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ID 329
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ガリヴァ リョコウキ ニオケル ユートピアテキ ヨウソ
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On the Utopian Elements in Gulliver's Travels
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Departmental Bulletin Paper
The idea of utopia originally came from Thomas More's Utopia. Utopian literature is mainly concerned with social systems such as politics, laws, and customs. In an utopia, descriptions of imaginary remote regions in an ideally perfect condition can be found. The setting of Jonathan Swift's Gulliver's Travels is imaginary, distant countries. In addition, Swift makes ambiguous the distinction between the imaginary world and the real world. This is one of the attractive points of Swift's work. Gulliver's Travels is both a mock-traveller's tale and an imaginary voyage. Presenting an ideal condition in this work was not Swift's intent. But there certainly exist some utopian elements in the original Institution of Lilliput. The description of Lilliputian social systems is related to utopian literature because it is written as if it were a treatise, not an ordinary narrative. Brobdingnag also can be regarded as an utopian country that consists with a very simple culture, in contrast to the abuse of the European civilization. However, an utopia can easily turn into a dystopia. In other words, what is utopia to one reader can be seen as a dystopia to another. Any judgment whether a certain society depicted in utopian fiction is an utopia or a dystopia must be arbitrary. As an example, we can point out the matter of freedom of speech that is mentioned by the King of Brobdingnag. He does not allow his subjects to express their opinion without any restriction. Thus the country cannot be regarded as a pure utopia. Any interpretation of Gulliver's Travels is inevitably a complicated one since this book is a mock-utopia that parodies the whole idea of utopia and mocks the utopian mentality. Religious systems, including freedom of religion, are contemplated seriously in More's Utopia. On the other hand, freedom of speech is satirised in the Voyage to Brobdingnag and again in the Voyage to the Country of the Houyhnhnms. Even the existence of opinion is unknown among the horses. It is not sufficient to consider Houyhnhnmland as a typical dystopia. The world described in the fourth voyage is so uncanny a world that it makes any discussion to decide whether it is an utopia or a dystopia almost meaningless. This notion is supported by the interpretation that Gulliver-as-narrator, who was instructed by the reason of the Houyhnhnms, is a madman at the end of his travels. Although Gulliver's Travels has both utopian and dystopian elements, the book is neither a work of utopian nor of dystopian literature, but rather a parody of utopia and an extraordinary satire which represents Swift's unique view of the world.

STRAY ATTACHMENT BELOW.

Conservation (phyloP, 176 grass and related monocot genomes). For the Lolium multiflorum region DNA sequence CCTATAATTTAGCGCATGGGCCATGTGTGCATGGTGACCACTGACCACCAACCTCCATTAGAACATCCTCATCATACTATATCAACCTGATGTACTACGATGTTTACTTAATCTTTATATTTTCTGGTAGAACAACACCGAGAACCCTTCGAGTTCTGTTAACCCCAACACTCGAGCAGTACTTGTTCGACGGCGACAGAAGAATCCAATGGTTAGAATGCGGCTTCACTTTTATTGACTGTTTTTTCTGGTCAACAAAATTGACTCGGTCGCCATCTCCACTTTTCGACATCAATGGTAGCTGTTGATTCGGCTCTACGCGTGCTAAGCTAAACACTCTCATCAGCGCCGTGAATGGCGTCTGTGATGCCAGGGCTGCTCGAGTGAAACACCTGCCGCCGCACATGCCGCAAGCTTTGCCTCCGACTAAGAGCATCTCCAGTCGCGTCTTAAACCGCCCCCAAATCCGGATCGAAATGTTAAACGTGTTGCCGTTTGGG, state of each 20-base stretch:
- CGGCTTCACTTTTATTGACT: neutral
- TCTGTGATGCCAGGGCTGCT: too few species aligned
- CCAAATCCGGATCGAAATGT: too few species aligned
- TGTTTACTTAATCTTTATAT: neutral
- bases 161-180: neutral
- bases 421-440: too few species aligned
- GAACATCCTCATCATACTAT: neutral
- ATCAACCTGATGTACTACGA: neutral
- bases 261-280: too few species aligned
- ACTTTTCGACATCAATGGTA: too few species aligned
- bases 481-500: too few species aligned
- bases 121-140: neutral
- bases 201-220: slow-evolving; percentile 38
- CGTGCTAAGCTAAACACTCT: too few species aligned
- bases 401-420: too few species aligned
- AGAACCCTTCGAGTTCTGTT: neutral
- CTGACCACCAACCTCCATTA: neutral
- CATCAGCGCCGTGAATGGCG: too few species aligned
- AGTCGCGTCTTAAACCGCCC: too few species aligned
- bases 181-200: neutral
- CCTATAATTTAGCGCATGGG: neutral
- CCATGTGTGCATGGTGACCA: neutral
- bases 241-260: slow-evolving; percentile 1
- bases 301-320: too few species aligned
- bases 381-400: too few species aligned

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Integrated Arts and Sciences